'Big guys' should apologize for My Lai massacre

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A public apology should be made by US leaders who permitted the massacre of women and children in the Vietnamese village of My Lai during the Vietnam War, an American doctor and former marine said.

"I believe... the people who should apologize are the leaders that almost gave them permission. Those people should apologize," said Dr. Allen Hassan, author of Failure to Atone: The True Story of a Jungle Surgeon in Vietnam.

Dr. Hassan was referring to the statement made two weeks ago by former lieutenant William Calley that he was "very sorry" for the killings that occurred on March 16, 1968 in the hamlet of My Lai in Quang Ngai Province.

The massacre began when men of Charlie Company under Calley's command opened fire on civilians during a "search and destroy" mission in My Lai and neighboring villages. The people they killed were mainly old men, women and children, all unarmed, as most of the younger villagers were working in the fields.

The exact toll of the massacre is still disputed, but US estimates suggest that between 347 and 504 defenseless villagers were slaughtered that day.

According to testimony at Calley's trial, the lieutenant himself was in the thick of the killing within the village and in a nearby irrigation ditch.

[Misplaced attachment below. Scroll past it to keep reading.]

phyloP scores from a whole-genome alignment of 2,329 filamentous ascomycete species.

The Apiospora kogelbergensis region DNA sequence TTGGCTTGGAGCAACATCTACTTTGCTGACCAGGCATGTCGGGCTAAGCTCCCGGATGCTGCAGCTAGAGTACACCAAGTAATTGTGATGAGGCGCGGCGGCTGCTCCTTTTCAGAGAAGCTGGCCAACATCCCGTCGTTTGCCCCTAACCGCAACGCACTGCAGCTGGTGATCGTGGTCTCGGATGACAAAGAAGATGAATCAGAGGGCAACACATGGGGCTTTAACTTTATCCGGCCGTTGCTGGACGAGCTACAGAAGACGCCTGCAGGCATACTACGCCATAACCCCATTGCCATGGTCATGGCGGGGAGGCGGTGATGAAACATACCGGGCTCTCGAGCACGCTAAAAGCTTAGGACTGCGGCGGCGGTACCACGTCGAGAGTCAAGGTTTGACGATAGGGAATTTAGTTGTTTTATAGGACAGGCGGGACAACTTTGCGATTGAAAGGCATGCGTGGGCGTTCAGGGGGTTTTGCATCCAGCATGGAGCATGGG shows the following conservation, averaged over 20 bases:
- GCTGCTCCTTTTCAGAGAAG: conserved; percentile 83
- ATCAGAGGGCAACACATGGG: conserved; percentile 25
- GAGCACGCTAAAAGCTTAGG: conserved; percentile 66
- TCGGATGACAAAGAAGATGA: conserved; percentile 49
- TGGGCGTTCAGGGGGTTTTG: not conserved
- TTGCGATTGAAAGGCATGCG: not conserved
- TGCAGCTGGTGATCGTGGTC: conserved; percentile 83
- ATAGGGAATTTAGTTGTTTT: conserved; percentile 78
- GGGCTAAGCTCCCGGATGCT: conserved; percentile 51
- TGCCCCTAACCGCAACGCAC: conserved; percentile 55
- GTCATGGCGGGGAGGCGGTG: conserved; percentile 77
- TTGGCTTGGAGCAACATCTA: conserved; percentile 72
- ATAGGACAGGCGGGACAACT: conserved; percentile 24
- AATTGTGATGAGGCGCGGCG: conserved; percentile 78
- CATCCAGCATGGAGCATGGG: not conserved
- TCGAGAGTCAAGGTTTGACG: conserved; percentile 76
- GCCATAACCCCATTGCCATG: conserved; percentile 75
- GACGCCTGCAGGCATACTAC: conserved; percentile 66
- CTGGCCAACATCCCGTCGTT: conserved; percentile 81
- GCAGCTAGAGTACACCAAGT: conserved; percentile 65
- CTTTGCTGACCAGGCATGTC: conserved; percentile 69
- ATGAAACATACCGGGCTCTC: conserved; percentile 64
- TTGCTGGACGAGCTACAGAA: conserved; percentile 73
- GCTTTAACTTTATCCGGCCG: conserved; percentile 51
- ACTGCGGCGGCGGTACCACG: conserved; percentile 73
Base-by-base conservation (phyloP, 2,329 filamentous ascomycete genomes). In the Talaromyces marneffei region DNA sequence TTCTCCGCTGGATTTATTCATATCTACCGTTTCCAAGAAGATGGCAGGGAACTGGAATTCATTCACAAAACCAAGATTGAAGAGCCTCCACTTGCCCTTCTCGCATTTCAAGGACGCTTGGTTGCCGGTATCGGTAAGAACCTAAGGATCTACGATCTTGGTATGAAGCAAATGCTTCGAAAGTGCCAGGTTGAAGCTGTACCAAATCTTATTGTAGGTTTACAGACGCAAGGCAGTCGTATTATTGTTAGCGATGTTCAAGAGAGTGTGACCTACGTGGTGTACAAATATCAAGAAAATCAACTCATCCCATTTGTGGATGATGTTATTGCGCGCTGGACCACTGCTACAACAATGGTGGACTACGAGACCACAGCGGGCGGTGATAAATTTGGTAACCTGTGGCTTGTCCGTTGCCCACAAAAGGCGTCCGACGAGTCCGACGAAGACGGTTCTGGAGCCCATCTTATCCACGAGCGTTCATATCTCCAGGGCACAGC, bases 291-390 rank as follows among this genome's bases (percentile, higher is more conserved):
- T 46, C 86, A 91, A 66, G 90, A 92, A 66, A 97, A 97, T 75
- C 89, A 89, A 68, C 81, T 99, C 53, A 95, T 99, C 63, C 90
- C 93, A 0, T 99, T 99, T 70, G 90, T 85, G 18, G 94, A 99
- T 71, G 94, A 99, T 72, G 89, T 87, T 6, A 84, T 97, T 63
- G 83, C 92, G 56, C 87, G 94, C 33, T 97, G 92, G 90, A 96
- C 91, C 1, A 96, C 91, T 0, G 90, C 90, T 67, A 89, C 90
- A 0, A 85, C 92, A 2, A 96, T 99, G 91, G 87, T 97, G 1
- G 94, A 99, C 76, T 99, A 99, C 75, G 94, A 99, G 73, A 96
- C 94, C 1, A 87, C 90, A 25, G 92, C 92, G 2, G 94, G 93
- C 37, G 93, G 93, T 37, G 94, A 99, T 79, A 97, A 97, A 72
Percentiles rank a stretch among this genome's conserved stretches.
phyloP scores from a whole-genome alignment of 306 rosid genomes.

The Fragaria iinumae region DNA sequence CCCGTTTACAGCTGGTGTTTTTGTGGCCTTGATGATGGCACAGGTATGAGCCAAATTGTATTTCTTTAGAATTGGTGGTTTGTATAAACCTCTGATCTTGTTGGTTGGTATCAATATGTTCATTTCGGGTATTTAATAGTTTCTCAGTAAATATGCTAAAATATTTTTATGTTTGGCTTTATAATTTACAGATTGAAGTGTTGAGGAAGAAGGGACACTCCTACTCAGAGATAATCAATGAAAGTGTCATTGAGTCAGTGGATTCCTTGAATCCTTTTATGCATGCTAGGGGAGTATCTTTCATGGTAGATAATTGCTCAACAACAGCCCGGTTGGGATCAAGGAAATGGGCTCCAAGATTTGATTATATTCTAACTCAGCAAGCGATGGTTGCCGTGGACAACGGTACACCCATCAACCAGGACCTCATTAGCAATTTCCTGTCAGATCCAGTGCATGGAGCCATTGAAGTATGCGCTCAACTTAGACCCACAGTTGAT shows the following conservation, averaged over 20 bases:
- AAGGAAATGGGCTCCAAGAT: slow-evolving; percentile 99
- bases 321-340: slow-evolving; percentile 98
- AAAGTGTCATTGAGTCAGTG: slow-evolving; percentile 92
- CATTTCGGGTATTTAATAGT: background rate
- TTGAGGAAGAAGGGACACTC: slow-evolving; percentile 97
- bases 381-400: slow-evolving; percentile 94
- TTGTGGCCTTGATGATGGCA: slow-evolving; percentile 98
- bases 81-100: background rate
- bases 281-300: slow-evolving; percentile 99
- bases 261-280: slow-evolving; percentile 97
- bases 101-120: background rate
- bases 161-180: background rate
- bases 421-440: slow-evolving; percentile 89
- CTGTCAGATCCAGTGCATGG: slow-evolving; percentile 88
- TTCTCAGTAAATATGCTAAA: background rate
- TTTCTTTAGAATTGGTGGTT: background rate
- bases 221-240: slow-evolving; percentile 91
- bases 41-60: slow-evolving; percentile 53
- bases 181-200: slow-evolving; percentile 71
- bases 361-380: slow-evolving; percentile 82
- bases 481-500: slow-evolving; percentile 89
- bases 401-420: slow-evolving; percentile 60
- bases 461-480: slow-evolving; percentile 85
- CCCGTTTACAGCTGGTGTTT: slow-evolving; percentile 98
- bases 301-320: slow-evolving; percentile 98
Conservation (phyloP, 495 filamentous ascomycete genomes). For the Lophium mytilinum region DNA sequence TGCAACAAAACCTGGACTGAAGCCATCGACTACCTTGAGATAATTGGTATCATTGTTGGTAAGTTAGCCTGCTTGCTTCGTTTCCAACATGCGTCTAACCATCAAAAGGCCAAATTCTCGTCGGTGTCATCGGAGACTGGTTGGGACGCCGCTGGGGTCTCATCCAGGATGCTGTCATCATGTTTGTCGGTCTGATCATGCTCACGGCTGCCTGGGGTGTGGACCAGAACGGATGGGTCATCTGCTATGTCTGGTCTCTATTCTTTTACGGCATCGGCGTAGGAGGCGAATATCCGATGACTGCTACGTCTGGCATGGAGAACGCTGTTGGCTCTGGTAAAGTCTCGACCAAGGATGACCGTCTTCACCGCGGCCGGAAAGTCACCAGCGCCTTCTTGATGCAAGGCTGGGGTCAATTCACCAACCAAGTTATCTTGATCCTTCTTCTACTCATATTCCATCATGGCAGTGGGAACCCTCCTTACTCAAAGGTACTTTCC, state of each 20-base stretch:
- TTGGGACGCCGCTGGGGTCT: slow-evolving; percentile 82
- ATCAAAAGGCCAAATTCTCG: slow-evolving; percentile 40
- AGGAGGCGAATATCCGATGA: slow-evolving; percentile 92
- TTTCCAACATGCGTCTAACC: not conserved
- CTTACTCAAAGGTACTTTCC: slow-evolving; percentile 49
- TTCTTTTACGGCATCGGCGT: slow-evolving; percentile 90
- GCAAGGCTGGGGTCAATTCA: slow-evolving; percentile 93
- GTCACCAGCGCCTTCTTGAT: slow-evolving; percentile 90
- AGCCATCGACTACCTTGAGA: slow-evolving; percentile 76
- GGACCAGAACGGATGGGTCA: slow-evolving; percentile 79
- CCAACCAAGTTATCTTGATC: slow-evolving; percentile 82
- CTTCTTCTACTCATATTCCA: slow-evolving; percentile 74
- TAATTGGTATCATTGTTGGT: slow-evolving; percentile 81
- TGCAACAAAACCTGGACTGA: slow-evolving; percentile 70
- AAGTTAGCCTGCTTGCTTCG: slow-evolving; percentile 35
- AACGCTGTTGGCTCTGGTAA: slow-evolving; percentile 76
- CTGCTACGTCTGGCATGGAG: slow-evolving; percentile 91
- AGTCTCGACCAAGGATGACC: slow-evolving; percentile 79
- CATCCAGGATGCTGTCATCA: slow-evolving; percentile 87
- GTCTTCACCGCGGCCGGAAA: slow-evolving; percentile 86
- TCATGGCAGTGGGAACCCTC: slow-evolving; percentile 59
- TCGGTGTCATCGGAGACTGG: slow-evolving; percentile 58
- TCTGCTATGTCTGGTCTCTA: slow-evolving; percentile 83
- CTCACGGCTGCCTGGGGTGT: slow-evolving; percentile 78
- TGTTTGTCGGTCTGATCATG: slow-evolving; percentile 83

But Dr. Hassan told Thanh Nien when he flew in to Ho Chi Minh City late Tuesday that Calley was just a "little, old lieutenant following the orders from the big guys."

"So the big guys should apologize," he said.

"Those people should have said 'We apologize for the terrible crimes'."

Damages must be paid

Failure to Atone describes the atrocities, horrors and intimidation Dr. Hassan witnessed in Vietnam. In the book, he notes that most casualties of modern war are not soldiers, but rather civilians.

The book was published in Vietnamese in 2007 by First News-Tri Viet Publishing Company as Khong The Chuoc Loi.

A former US Marine Corps Sergeant, Hassan's experiences as a doctor in Vietnam at the height of the Vietnam War turned him into a pacifist.

Back in Vietnam almost three years after the book's publication, Hassan said reparation had to be made.

"At every turn I try to speak out to say, "We owe Vietnam damages,'" he said.

"There's no statute of limitations on war crimes. In other words, war crimes can be prosecuted fifty, sixty years after the war."

He leaves for the United States on Saturday.

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